MyAppleMenu - Tue, Jun 2, 2015

Tue, Jun 2, 2015The HomeKit-Compatible Edition

New And Improved

First HomeKit-Compatible Products Launching Today, Led By Lutron, iHome, Elgato, Insteon And Ecobee, by Juli Clover, MacRumors

Ahead of Apple's Worldwide Developers Conference, several of the company's HomeKit partners are today announcing the availability of the first HomeKit-compatible products. HomeKit is Apple's home automation platform, first introduced at the 2014 Worldwide Developers Conference.

The first three companies to announce completed HomeKit-compatible products that will be available for purchase shortly are Lutron, iHome, and Elgato. Lutron is debuting its Caséta Wireless Lighting Starter Kit with Smart Bridge, while iHome is announcing its iSP5 SmartPlug, and Elgato is launching its "Eve" connected home sensors. Ecobee and Insteon also announced new HomeKit-compatible products today.

Intel Doubles Transfer Speeds For Thunderbolt 3, Opts For Reversible USB-C, by Rich Edmonds, iMore

Intel has chosen to join other companies who have embraced new USB-C technology. The company has announced that Thunderbolt 3 will be released with USB-C connections.

Also Shot On iPhone 6

Apple Adds User Videos To 'Shot On iPhone 6' Ad Campaign, by AppleInsider

Apple includes seven short videos, each around 15 seconds long and set to a backing track, in a new section of its "Shot on iPhone 6" website that debuted in March. The World Gallery of films joins an existing section filled with photos taken by everyday iPhone 6 users.

Cool. I hope to see great panorama photos soon.


Hands On: TextExpander 5 (OS X), by William Gallagher, MacNN

We've said before that if you spend your time at a Mac keyboard, then this is for you and you should get it. All we'd add now is the word "very."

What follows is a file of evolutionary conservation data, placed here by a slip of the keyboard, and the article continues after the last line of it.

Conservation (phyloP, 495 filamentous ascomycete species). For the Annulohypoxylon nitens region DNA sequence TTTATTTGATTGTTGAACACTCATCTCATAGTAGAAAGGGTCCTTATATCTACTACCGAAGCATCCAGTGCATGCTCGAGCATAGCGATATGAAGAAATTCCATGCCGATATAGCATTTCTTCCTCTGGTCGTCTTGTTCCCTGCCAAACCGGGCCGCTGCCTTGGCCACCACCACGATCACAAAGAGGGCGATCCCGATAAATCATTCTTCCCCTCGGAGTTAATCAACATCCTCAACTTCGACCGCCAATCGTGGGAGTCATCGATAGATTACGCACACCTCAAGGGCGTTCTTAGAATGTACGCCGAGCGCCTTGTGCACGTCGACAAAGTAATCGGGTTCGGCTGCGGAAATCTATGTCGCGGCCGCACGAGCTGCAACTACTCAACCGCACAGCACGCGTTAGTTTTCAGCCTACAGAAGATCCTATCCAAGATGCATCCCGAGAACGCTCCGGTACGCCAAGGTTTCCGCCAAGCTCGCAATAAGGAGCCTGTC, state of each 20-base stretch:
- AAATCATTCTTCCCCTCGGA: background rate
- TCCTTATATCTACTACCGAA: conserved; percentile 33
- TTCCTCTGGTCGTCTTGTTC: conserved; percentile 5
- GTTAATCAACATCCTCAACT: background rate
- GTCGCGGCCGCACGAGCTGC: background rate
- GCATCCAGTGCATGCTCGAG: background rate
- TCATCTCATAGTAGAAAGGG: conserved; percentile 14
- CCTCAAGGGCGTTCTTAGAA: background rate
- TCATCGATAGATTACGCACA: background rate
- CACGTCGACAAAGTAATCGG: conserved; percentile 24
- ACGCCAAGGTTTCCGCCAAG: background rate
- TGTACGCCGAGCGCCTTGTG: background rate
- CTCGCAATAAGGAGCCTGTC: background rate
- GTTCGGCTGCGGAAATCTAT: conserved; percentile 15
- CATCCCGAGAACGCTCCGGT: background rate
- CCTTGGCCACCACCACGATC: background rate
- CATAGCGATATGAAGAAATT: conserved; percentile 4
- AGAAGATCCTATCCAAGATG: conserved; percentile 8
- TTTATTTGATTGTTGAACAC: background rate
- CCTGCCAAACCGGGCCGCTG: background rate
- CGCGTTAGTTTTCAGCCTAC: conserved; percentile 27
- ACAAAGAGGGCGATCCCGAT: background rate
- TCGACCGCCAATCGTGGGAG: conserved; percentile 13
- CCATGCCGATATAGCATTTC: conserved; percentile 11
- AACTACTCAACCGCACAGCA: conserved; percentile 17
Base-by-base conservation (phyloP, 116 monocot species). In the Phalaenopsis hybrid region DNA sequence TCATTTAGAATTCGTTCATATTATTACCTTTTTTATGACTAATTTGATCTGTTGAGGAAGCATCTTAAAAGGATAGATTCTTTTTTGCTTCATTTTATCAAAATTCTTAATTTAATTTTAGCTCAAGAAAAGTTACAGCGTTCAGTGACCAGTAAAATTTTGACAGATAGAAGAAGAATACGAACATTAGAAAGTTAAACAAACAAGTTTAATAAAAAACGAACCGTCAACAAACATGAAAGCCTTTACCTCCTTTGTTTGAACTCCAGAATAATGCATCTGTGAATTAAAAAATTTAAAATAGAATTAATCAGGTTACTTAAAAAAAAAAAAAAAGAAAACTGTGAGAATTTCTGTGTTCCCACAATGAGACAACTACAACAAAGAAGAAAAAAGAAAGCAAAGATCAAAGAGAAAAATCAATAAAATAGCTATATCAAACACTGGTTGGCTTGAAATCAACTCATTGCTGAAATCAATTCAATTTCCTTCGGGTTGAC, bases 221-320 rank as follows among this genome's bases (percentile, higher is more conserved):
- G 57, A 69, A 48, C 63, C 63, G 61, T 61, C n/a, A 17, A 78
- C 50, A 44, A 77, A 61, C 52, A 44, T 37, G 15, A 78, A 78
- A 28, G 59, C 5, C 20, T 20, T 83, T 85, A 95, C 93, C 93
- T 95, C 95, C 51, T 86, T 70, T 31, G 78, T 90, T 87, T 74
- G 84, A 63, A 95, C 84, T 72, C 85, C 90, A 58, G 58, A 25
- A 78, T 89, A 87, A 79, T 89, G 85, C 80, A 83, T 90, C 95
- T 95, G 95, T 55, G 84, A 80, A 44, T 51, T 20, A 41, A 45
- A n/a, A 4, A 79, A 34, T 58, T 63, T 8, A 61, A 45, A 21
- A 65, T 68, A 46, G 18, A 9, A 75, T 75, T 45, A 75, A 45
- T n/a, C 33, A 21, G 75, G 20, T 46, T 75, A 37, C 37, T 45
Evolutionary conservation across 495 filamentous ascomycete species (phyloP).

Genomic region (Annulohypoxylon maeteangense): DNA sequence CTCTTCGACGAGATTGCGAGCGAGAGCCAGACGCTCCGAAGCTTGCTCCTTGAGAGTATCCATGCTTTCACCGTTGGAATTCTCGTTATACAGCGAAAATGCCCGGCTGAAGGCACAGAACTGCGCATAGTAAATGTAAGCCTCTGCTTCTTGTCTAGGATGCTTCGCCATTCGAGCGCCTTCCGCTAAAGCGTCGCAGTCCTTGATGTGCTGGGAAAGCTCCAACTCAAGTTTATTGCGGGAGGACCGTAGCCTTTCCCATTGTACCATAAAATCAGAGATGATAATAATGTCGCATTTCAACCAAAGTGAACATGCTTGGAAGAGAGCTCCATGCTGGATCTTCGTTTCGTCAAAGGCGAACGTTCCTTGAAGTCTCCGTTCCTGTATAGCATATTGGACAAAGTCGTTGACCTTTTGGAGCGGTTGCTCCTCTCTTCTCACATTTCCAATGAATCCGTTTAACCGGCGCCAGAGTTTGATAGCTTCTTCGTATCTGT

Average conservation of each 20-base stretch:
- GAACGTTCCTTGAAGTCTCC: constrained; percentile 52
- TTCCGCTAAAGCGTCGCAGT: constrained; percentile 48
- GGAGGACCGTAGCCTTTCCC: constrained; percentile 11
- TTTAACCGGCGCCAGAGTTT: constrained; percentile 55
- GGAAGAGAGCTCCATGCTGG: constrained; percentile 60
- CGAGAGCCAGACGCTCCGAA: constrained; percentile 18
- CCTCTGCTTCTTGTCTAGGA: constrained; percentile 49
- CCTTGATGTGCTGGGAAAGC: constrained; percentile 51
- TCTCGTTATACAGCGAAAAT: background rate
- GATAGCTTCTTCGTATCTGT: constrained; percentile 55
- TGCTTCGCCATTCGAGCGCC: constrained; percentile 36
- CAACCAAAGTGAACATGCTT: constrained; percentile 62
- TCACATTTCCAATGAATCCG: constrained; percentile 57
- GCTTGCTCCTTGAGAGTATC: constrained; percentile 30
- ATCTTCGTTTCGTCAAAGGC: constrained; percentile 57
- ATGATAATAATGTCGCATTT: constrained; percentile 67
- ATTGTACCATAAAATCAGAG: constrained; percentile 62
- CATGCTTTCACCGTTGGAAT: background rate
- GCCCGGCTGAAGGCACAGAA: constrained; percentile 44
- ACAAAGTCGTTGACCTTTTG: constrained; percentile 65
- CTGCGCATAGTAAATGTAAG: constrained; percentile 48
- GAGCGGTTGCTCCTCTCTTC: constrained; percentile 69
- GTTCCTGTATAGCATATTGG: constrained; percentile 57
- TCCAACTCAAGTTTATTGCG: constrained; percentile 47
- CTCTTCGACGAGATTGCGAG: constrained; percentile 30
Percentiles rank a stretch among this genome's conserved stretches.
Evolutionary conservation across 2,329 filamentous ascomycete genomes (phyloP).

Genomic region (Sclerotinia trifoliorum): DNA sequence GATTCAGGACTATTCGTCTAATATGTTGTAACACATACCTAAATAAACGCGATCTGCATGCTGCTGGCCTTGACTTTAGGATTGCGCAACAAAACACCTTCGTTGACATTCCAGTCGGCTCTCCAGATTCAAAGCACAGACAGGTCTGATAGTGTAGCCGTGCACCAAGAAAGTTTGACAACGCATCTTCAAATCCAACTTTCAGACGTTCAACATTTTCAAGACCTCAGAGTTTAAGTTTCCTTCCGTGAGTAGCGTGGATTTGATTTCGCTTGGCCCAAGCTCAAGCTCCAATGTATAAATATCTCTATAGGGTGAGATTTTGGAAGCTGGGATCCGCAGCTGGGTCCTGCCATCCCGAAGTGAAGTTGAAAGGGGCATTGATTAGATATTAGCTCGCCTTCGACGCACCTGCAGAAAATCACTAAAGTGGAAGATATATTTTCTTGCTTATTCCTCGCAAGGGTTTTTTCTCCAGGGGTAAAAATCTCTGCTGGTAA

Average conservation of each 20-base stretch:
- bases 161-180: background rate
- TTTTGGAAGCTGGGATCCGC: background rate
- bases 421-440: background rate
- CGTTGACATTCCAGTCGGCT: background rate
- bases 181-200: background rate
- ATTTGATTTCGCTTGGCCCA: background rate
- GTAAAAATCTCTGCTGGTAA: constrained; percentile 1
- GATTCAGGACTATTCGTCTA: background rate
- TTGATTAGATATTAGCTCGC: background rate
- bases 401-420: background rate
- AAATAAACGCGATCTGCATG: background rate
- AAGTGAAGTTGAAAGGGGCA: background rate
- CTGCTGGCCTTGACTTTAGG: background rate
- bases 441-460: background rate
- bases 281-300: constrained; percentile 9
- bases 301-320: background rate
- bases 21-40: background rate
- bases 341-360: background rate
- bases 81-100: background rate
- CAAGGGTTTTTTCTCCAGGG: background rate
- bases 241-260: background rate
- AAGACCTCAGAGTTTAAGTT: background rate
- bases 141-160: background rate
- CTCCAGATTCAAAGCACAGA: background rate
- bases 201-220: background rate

Opener For iOS 8 Opens Web Links In Apps, by Federico Viticci, MacStories

Released with an initial set of compatible links/apps such as Twitter, Overcast, SoundCloud, Spotify, Kickstarter, and more, Opener allows you to avoid tapping buttons in web views to launch associated apps; Opener can automate the process by resolving links and launching them inside apps with an extension.

Wrist-Based Password Managers: How 1Password And LastPass For Apple Watch Stack Up, by Brian Beam, Macworld

How To Protect Your Mac From The ‘Dark Jedi’ Firmware Hack, by Topher Kessler, MacIssues

These mean that to be compromised, you will have to specifically download the installer from a malicious site, and then purposefully open it and then supply your administrative password when prompted. As such, there are several approaches for avoiding these requirements and keeping your system safe.

Tackle External Hard Drives Randomly Ejecting In OS X, by Topher Kessler, MacIssues

A fault in OS X may exist for some users, where external drives unexpectedly eject and cause the system to display a “Disk ejected improperly” warning message. This usually occurs when the system is idling, such as when it is asleep, but at times may happen in the middle of file transfers or when browsing the drive for various files. When this happens, the drive’s view will disappear and all activity from it will halt, interrupting the transfer process.

How To Delete Music From An iPhone, by Martyn Casserly, Macword UK

Fix Your Mac With One Weird Trick, by Allen Pike

For those who are new to the Mac platform, zapping the PRAM is an age-old tradition that goes back to the classic Mac OS days.


Apple Announces WWDC Keynote Live Stream For June 8th, Updates Apple TV Channel, by Mark Gurman, 9to5Mac

Apple Revamps The App Store’s Games Section With Increased Focus On Editorial Content, by Sarah Perez, TechCrunch

Apple quietly made a number of changes to the way it features and organizes mobile applications in the iTunes App Store in May that are of particular interest to mobile game developers. Previously, developers relied on algorithmically generated sections highlighting new and trending titles as a way of having their games found, but now many of these lists are gone.

Now missing are lists like “New,” “What’s Hot,” and “All iPhone (Free & Paid),” for example. In their place, including for the first time ever in the Games’ subcategory pages, are editorially curated lists instead.

How Is Critical 'Life Or Death' Software Tested?, by Michael Byrne, Motherboard